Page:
Hart’s critics will point to his lack of experience at both the professional and international level, as well as the fact that he has never guided a national team, at any level, through a successful qualifying campaign.
They will bemoan the fact that the CSA failed to hire an experienced European, South American, or - dare I say it - American coach to guide our World Cup fortunes.
Well, apart from the fact that the CSA cannot afford to appoint a coach of such international standing, let me make this analogy: Even if we hired Michael Schumacher as our driver, we would never win the Formula 1 Championship if all he had to drive was a pick-up truck.
Make no mistake about it, folks. That is the automotive equivalent of our pool of national team players - hard working and reliable without any world-class pedigree or quality.
Hart focused on 2014 qualification
That is not meant as a criticism of our players, because exactly the same can be said of our men’s team at any time in the history of Canadian soccer. When it comes to producing soccer players, as a nation we are much more likely to put out a team of F-150s than a team of Aston Martins.
That being said, I like what Stephen Hart had to say on Monday. He has made a clear statement that his sole focus is qualification for the World Cup in 2014, and the responsibility for that qualification rests with the players.
Despite his nice-guy demeanour, Hart is a passionate individual who can now reach out to uncapped players like David Edgar and David Hoilett and lay out a plan for their international careers with Canada.
If those players choose to turn their backs on Canada, it will be their decision – not Hart’s.
As interim manager, Hart has spoken to both players about their international futures. Now that he is the full-time manager and is able to make a commitment to those players, hopefully they will in turn make a commitment to Canada.
New board structure in the works
In other news, the CSA held a board meeting in Montreal this past weekend, where it took its initial steps in implementing a new governance structure.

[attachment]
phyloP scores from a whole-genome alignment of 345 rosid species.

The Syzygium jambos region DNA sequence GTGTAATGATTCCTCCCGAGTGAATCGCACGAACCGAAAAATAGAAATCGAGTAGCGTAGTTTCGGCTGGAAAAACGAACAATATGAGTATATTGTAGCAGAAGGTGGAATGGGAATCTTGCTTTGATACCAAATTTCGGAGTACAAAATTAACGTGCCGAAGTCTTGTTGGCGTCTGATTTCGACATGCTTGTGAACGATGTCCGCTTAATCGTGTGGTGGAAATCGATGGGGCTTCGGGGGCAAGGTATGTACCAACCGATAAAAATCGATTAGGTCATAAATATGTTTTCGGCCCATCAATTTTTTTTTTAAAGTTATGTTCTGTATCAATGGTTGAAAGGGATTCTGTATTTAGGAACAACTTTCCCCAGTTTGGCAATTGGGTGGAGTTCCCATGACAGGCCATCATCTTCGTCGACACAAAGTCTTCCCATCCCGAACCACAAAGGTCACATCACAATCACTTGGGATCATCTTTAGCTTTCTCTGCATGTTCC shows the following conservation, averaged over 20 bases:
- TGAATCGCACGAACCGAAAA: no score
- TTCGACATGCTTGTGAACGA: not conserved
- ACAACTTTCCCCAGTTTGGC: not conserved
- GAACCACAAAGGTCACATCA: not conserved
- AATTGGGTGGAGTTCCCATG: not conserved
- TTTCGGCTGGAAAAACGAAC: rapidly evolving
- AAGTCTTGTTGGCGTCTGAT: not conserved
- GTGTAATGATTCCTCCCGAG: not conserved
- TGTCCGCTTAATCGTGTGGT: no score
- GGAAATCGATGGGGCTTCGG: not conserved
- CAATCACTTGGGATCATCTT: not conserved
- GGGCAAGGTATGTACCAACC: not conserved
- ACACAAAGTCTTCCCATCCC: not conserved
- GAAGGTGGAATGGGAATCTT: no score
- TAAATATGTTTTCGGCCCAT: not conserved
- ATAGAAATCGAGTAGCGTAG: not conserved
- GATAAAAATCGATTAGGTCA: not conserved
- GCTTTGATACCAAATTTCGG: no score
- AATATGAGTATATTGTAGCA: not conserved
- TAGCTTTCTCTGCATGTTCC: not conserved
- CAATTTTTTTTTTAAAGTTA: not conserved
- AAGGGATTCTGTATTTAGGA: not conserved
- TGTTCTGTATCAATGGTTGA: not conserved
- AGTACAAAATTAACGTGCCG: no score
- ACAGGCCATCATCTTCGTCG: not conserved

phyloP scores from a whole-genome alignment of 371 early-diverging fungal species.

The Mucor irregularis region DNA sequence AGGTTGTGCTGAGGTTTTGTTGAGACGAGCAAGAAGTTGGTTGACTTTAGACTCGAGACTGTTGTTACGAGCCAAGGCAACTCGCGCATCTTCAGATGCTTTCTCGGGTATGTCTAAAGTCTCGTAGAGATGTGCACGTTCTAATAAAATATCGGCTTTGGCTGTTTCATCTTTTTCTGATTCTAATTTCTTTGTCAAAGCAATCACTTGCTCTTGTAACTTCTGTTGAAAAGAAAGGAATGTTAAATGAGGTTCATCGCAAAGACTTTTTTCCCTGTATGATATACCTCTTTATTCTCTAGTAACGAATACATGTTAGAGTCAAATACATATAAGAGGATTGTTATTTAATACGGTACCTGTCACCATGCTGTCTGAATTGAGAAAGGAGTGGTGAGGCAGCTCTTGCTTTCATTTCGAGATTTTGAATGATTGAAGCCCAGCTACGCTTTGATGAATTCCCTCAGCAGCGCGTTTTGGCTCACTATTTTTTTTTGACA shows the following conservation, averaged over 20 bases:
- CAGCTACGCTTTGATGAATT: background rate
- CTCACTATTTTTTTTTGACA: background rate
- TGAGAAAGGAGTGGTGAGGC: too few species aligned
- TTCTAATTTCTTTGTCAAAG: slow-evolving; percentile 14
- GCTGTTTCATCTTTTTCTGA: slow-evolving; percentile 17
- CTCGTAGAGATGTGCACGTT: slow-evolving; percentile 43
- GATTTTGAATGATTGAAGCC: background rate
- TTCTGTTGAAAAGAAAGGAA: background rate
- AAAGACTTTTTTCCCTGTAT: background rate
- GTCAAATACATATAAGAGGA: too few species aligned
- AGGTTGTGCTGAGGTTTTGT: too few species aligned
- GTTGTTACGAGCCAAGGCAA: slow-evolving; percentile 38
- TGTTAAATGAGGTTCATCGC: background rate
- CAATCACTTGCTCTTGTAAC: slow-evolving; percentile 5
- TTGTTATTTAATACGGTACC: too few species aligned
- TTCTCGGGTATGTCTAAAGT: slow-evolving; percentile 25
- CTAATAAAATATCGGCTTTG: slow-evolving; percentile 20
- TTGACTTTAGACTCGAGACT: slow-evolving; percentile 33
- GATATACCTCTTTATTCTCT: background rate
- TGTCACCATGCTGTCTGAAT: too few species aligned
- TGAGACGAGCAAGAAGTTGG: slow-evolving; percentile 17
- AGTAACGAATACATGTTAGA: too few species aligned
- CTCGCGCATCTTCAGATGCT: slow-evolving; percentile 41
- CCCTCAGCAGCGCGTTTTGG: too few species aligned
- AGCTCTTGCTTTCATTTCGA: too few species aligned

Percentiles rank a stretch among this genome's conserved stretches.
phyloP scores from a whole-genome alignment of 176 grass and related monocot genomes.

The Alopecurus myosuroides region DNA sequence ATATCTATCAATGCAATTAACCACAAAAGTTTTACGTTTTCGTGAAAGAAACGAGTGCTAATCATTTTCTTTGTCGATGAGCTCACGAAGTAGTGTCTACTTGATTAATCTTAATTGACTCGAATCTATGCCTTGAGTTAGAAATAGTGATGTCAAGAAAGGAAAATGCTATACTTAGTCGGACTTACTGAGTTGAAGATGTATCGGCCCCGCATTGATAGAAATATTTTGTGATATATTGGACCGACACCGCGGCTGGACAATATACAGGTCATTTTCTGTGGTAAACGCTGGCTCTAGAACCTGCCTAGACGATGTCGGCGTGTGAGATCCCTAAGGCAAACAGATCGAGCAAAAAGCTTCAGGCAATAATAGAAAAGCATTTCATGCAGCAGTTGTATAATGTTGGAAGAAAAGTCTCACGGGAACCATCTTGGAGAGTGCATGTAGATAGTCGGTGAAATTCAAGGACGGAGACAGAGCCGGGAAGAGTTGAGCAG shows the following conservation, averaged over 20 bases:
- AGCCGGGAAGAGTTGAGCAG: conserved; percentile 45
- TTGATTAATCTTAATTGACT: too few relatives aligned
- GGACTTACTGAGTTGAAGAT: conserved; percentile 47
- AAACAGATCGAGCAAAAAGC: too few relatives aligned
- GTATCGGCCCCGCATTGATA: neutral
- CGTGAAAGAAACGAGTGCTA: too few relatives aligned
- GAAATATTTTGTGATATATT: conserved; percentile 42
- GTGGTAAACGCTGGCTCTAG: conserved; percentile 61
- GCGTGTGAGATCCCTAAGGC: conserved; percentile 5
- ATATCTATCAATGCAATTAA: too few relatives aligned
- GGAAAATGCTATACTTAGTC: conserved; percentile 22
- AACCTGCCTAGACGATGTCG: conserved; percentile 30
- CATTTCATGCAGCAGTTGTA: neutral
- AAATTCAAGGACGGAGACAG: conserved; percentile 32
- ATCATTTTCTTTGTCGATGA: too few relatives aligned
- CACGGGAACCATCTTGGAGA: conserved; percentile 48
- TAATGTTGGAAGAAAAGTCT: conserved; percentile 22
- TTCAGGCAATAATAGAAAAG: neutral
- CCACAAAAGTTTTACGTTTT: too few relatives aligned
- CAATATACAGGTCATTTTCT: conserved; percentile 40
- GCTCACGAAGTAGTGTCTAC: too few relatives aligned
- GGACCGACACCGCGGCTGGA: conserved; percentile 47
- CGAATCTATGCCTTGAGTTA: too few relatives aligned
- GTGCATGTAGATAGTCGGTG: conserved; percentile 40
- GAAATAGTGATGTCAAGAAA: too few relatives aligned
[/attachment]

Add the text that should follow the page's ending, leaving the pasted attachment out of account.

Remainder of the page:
The CSA’s board of directors unanimously approved moving forward with the governance renewal framework presented by the governance committee. There are a number of steps still to be taken, and as I said last week, this new governance structure is not going to be in place until May 2011.
But there are definitely encouraging signs to come out of this weekend’s meetings.
One of the fundamental components of this new governance structure is that the new board of directors will be completely independent. By that, I mean that both elected and appointed CSA board members will not be permitted to serve on any provincial board of directors.
Yes, you read that correctly.
A truly independent board is the goal of the governance committee, and if all goes according to plan, there will be both elected and appointed members on that board. Who is responsible for making the appointments is one of many issues yet to be resolved.
This opens the door for a number of different scenarios on the board, one of which is possible representation from a national team alumni association.
One of the biggest criticisms levelled at the CSA’s board of directors is that they are an insular group who have failed to seek out the advice and knowledge of those within the game who have been successful both professionally and internationally.
There are many former players who have made successful transitions into fields such as business, medicine, law and administration. Many of them would be more than willing to serve on the board of directors if given the opportunity, and their soccer knowledge would prove very valuable at the board level.
Implementing a structure that allows for a certain number of appointed board members - rather than the traditional method of electing provincial board members - could see former players take up a more active role in the policy making decisions that shape the game in Canada.
It would also allow the CSA the opportunity to go outside of the soccer community in order to appoint successful business leaders to the board of directors.
This has to be viewed as a positive, as the business experience and knowledge of such executives would be of great benefit when it comes to generating the much-needed revenue to fund our national team campaigns at every level.
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